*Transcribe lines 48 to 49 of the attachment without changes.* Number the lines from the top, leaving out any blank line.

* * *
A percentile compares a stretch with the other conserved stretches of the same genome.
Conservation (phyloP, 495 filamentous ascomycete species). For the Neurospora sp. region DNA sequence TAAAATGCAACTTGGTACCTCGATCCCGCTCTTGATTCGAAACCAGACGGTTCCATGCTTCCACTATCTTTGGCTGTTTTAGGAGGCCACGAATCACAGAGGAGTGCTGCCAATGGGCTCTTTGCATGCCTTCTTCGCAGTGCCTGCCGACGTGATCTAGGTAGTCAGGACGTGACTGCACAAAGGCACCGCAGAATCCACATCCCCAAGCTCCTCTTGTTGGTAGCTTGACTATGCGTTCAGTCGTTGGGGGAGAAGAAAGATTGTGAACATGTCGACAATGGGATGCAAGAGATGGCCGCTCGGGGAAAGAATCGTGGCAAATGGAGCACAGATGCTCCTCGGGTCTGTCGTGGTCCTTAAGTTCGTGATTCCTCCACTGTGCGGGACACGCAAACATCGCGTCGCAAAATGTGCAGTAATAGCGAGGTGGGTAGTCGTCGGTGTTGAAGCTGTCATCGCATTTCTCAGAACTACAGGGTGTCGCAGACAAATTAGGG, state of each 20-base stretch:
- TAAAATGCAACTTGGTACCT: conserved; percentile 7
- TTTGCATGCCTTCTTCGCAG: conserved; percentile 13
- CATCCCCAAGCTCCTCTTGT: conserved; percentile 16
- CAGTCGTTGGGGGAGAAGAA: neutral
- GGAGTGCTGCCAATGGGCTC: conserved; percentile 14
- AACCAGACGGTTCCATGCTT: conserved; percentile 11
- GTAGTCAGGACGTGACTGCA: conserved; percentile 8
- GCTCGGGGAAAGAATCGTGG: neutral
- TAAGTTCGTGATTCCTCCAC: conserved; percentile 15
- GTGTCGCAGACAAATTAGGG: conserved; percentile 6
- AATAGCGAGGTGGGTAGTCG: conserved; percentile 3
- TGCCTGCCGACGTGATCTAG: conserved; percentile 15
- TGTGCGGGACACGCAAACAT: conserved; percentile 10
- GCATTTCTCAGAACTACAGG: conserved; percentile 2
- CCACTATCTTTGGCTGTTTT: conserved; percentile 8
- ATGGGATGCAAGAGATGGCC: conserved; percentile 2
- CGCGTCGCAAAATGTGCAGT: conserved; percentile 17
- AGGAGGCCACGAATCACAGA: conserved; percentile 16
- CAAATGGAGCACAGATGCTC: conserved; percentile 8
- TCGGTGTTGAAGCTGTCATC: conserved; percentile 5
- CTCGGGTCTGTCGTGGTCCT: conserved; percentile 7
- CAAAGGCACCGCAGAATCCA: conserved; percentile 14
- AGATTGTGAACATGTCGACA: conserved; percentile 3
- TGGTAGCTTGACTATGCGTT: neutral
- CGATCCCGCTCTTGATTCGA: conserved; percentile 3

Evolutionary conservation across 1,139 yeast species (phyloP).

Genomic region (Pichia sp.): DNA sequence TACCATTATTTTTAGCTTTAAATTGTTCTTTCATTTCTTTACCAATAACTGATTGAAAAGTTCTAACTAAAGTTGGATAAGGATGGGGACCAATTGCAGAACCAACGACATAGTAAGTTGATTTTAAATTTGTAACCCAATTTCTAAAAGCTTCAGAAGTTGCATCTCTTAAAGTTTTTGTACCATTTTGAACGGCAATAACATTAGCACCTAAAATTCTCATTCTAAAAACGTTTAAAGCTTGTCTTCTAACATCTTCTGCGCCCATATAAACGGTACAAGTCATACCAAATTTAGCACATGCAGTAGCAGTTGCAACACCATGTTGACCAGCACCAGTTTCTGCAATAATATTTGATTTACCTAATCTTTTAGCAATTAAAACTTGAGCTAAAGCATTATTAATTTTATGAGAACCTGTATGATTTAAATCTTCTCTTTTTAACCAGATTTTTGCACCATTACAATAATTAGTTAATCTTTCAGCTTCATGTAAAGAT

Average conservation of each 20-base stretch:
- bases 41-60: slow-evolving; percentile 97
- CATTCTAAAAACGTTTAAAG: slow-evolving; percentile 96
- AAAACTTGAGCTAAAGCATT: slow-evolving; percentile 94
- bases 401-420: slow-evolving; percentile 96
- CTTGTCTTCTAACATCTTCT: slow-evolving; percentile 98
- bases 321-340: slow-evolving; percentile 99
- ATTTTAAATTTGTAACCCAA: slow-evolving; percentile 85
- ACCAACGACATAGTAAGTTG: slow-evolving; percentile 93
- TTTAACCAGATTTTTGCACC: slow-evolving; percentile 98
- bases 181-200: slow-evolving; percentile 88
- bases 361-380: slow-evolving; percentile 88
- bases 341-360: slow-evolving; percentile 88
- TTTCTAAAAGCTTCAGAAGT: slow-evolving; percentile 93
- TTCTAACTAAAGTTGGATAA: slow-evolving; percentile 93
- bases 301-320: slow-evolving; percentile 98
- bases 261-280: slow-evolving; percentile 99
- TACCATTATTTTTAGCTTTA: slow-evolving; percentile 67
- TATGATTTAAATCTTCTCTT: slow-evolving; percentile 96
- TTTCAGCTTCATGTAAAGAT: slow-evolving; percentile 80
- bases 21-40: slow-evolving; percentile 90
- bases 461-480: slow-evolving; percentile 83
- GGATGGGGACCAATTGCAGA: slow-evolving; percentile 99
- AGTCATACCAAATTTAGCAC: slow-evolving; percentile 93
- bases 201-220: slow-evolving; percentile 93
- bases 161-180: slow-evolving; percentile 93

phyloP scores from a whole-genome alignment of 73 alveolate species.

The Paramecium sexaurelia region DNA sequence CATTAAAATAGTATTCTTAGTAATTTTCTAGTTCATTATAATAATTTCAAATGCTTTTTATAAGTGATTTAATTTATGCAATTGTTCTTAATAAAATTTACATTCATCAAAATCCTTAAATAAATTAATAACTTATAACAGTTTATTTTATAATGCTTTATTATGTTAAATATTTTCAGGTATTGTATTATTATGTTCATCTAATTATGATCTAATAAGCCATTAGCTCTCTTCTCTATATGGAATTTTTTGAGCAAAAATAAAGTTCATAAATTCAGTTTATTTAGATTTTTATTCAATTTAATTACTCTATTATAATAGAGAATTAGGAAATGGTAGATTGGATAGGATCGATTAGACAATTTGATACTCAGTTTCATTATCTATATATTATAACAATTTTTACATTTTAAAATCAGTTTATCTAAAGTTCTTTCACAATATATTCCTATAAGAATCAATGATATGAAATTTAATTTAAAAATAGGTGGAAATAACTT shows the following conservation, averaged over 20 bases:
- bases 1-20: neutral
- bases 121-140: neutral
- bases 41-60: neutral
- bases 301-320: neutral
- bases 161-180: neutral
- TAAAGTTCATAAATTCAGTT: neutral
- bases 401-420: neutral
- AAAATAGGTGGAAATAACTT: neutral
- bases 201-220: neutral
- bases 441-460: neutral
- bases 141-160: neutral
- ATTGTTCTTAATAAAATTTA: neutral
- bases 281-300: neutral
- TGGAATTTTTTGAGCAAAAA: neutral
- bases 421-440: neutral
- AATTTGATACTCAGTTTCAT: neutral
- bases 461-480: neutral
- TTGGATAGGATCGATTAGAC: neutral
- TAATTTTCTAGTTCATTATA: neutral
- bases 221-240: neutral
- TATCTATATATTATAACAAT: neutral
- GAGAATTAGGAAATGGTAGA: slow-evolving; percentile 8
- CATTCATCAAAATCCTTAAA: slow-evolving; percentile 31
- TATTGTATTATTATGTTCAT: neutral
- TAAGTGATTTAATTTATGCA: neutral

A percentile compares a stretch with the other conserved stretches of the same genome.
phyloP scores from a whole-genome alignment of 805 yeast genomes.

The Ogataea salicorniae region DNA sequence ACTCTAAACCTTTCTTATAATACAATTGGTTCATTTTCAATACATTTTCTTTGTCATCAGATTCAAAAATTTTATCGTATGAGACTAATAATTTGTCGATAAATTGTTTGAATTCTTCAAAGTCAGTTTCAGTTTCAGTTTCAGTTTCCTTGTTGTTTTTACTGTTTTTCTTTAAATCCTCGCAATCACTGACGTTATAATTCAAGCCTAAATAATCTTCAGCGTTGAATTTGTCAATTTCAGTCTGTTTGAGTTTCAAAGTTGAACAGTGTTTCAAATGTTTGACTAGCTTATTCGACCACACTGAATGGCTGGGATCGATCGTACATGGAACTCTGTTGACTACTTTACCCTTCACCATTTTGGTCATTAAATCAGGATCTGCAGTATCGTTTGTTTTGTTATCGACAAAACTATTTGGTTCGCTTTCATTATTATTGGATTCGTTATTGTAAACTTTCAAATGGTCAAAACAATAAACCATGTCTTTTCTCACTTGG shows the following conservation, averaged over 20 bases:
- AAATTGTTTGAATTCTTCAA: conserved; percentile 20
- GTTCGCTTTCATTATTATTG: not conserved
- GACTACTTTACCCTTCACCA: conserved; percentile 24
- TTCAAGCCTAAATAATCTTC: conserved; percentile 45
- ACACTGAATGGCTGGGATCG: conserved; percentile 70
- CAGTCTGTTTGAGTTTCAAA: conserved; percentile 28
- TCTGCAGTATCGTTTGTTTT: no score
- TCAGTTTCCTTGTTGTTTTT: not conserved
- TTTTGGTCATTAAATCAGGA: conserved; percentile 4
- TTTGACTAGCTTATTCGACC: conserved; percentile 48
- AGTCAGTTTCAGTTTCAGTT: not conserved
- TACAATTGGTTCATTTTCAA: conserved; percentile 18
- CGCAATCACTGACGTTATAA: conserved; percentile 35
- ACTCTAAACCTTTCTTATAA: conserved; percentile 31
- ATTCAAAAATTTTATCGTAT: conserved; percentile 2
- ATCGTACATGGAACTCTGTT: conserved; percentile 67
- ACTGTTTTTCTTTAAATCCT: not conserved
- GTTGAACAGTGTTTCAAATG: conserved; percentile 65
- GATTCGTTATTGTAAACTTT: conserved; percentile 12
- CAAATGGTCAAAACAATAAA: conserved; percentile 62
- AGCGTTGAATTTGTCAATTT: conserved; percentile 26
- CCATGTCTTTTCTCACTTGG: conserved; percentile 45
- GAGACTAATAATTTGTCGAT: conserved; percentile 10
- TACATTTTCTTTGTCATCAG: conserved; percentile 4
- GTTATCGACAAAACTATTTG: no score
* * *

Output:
- TATGATTTAAATCTTCTCTT: slow-evolving; percentile 96
- TTTCAGCTTCATGTAAAGAT: slow-evolving; percentile 80